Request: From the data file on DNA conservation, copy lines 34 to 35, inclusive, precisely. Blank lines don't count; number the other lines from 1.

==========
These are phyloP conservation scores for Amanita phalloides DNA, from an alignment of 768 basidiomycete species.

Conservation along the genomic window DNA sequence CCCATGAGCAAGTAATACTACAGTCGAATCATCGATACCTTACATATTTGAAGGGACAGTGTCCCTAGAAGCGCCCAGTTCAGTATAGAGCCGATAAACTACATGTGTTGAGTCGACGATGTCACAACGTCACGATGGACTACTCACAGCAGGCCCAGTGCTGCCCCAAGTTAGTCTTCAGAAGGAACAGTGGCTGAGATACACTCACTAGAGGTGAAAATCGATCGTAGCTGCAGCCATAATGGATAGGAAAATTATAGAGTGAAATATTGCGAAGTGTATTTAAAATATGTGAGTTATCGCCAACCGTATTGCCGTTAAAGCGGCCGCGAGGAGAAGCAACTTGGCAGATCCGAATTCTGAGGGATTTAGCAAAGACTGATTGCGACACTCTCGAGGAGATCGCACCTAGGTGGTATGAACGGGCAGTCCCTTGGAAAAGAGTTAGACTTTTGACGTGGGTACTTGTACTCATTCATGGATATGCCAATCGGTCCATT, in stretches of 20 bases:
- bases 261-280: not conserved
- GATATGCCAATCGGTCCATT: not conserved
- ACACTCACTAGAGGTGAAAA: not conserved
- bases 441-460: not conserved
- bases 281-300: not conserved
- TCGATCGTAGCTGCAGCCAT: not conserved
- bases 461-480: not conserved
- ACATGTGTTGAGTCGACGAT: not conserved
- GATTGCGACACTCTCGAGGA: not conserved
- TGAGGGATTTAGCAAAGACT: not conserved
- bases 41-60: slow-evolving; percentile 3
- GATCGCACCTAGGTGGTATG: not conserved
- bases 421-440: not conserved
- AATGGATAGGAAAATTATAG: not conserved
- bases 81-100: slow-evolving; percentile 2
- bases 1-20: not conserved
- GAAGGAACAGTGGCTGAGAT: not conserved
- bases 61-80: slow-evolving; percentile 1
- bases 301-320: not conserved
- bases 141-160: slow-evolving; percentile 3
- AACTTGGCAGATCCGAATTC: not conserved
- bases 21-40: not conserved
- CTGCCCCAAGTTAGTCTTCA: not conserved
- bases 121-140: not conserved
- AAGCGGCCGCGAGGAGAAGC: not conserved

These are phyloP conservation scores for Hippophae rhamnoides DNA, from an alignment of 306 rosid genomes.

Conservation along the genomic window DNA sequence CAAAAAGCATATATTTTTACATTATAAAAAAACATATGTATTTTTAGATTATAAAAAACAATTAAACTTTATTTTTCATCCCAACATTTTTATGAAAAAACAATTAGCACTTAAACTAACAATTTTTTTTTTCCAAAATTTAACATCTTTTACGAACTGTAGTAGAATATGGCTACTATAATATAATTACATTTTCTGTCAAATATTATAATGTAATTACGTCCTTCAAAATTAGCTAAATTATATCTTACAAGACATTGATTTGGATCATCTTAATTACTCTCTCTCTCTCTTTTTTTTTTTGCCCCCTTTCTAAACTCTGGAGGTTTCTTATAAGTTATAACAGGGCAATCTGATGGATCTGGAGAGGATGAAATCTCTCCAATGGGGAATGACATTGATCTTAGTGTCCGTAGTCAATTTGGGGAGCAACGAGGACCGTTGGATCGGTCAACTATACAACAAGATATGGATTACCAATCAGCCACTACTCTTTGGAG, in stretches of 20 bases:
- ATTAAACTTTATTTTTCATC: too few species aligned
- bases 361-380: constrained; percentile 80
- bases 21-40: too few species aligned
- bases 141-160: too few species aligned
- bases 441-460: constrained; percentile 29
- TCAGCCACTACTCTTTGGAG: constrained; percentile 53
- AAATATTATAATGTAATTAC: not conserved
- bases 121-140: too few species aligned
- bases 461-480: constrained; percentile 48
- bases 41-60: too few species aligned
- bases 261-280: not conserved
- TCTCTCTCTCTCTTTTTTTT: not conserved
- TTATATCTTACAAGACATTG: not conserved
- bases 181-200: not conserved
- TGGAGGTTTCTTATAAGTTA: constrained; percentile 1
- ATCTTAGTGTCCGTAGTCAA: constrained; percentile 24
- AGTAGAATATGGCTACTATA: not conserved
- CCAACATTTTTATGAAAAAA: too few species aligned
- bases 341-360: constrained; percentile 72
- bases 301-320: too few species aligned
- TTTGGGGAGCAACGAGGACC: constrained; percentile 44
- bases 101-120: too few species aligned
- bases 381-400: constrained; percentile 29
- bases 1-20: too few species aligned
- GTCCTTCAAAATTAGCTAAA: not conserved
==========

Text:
- bases 441-460: constrained; percentile 29
- TCAGCCACTACTCTTTGGAG: constrained; percentile 53